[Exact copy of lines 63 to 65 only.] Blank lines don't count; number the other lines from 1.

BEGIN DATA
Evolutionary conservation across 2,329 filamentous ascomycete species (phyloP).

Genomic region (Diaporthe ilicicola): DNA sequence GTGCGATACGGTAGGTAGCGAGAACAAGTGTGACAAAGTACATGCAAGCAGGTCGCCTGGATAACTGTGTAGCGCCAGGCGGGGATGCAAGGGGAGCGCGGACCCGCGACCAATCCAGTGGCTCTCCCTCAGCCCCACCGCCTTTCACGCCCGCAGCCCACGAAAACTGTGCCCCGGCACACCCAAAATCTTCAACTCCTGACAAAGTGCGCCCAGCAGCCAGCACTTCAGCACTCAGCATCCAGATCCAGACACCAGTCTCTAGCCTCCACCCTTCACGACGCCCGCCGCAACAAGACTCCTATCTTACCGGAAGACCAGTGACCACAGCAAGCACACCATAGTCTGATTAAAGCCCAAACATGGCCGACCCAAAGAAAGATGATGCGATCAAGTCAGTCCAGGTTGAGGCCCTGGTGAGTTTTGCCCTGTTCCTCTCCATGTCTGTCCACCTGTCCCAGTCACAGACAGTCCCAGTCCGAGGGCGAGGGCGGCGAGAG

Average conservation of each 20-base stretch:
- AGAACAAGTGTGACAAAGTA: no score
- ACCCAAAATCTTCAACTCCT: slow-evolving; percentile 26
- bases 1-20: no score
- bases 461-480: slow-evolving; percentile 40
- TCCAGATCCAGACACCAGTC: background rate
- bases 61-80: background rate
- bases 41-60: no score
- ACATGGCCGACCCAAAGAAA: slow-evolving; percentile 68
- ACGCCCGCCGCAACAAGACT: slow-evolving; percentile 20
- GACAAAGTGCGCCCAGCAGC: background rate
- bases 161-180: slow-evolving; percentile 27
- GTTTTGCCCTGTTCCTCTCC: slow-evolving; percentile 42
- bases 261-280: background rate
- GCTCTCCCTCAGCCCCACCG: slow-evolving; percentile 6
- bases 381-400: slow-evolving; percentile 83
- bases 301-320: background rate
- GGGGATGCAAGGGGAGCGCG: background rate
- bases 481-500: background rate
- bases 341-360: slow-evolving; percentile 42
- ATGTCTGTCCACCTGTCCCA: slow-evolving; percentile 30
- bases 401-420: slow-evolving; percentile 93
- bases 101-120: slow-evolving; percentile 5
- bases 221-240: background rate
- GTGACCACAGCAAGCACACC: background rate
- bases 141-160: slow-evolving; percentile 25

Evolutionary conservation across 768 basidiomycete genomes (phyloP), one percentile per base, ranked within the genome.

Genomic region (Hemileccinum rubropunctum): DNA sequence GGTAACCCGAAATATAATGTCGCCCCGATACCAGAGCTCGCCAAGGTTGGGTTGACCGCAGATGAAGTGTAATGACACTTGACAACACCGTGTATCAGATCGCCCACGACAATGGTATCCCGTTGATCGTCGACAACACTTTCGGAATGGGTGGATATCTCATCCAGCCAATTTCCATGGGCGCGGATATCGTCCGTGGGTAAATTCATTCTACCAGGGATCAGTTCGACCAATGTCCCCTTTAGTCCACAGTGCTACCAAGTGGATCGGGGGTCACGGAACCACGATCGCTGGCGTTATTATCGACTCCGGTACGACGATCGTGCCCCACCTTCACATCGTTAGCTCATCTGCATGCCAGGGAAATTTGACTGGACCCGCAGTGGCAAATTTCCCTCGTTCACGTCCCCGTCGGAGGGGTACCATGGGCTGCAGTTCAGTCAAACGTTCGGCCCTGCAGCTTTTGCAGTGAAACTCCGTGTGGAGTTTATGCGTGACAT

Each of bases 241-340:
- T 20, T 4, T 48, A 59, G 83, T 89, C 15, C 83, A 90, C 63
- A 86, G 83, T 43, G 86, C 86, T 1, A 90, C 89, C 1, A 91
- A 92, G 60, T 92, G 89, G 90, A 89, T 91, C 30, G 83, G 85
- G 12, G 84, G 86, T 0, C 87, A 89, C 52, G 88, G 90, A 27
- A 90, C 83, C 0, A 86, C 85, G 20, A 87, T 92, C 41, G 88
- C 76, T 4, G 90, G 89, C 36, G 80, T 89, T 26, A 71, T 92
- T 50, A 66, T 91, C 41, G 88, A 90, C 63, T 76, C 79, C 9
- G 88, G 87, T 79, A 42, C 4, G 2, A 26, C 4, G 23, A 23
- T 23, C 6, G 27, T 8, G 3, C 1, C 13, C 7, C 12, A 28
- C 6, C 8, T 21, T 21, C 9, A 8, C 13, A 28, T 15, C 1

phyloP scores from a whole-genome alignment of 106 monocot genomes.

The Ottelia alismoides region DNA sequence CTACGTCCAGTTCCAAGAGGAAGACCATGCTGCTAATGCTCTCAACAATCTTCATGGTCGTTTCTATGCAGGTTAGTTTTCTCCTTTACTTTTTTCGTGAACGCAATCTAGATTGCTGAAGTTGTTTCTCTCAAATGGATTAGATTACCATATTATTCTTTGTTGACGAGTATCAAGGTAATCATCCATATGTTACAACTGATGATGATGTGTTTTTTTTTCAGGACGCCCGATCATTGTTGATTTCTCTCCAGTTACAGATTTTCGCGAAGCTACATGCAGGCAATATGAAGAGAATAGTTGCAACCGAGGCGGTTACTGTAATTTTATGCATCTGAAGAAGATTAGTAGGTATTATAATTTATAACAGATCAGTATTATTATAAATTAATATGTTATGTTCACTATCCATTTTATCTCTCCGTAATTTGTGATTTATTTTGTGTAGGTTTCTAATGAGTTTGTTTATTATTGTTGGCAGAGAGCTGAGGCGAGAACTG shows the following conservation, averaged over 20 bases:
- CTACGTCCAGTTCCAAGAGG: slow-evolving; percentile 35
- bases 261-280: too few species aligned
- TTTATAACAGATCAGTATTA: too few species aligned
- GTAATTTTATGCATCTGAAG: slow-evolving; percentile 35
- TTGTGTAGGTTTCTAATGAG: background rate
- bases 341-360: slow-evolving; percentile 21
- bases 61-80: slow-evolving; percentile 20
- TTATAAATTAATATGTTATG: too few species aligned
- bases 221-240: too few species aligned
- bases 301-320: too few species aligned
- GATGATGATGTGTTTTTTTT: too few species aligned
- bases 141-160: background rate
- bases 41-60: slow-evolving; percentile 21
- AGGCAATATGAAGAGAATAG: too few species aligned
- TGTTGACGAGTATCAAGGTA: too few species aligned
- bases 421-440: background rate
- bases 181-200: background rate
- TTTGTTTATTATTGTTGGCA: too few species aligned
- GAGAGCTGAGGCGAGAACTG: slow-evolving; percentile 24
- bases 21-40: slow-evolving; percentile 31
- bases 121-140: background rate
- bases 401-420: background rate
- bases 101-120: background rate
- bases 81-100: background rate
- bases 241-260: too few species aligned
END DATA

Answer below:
- bases 21-40: slow-evolving; percentile 31
- bases 121-140: background rate
- bases 401-420: background rate